In all, the number of viruses detected in the two patient groups jumped to 32 from 21, a 52 percent increase.
“The test is so sensitive that it also detects variant strains of viruses that are closely related genetically,” said corresponding author Todd Wylie, an instructor of pediatrics. “Slight genetic variations among viruses often can’t be distinguished by currently available tests and complicate physicians’ ability to detect all variants with one test.”
Because the test includes detailed genetic information about various strains of particular viruses, subtypes can be identified easily. An example of this is the influenza virus, which may change yearly and has a variety of subtypes that could be responsible for a given outbreak. In the study, standard testing identified influenza A. The new test also could detect changes in the genome and indicated a particularly harsh subtype of the virus called H3N2.
Last flu season, H3N2 contributed to some 36,000 deaths in the U.S. For some patients, particularly young children, older adults and people with weakened immune systems, knowing that the H3N2 strain is present may alter treatment.
To develop the test, the researchers targeted unique stretches of DNA or RNA from every known group of viruses that infects humans and animals. In all, the research team included 2 million unique stretches of genetic material from viruses in the test. These stretches of material are used as probes that act like fishing bait to “catch” viruses in patient samples that are a genetic match. The matched viral material, which often includes most, if not all, of the virus’ genome, then is analyzed using high-throughput genetic sequencing. As novel viruses are discovered, their genetic material could be added to the test.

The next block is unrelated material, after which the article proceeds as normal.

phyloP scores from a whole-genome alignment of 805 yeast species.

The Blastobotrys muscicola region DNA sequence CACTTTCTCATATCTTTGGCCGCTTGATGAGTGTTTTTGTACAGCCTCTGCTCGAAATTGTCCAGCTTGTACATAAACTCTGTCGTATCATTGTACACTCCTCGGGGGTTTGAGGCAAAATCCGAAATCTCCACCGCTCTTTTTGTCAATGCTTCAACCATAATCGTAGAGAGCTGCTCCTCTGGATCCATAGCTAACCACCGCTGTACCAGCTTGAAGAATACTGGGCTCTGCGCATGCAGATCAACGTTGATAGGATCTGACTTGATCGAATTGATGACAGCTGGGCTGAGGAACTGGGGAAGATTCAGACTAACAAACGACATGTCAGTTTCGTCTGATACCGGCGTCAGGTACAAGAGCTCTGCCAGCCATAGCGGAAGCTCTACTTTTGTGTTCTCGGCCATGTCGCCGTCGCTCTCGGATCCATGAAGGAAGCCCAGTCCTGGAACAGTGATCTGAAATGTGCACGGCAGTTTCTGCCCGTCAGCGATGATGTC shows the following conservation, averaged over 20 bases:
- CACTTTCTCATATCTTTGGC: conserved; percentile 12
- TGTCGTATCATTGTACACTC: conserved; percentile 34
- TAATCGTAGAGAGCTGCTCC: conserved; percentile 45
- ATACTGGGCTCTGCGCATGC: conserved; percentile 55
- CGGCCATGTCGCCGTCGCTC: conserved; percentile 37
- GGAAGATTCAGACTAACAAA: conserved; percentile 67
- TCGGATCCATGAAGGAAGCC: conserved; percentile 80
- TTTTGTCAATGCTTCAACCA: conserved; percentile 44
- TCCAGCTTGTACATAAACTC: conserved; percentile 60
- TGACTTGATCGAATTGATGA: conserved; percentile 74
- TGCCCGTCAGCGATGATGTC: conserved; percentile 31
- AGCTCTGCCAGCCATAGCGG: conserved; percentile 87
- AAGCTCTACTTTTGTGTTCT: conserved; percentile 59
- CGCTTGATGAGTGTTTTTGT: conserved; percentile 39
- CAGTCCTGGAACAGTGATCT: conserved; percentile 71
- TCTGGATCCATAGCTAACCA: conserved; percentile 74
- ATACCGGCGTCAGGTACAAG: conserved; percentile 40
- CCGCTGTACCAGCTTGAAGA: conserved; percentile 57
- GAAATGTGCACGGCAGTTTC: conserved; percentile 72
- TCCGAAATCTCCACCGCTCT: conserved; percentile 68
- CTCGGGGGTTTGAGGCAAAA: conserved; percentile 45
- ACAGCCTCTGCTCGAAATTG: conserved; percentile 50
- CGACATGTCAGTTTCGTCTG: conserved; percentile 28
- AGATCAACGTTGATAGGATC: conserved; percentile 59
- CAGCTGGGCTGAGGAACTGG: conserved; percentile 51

More research is needed to validate the test’s accuracy, so it could be several years before becoming clinically available. Already, the test is being used on patients enrolled in a clinical trial led by Storch.
“I think that in the future this test will provide information that will become very useful in clinical medicine far beyond what we get from an ordinary PCR test,” Storch said.
For now, scientists can use the technology to study viruses. Co-author Kristine Wylie, PhD, investigates the viruses that set up residence in and on the human body, collectively known as the virome. The test will provide a way to capture the full breadth and depth of such viruses and deepen understanding of how they play a role in keeping the body healthy.
“It also may be possible to modify the test so that it could be used to detect pathogens other than viruses, including bacteria, fungi and other microbes, as well as genes that would indicate the pathogen is resistant to treatment with antibiotics or other drugs,” said Kristine Wylie, PhD, an assistant professor of pediatrics.
“I think we’re going to see an explosion of research that grows out of this and it will have tremendous applications,” added Storch. “It will go far beyond what we’ve done.”
Published in the Winter 2015/2016 issue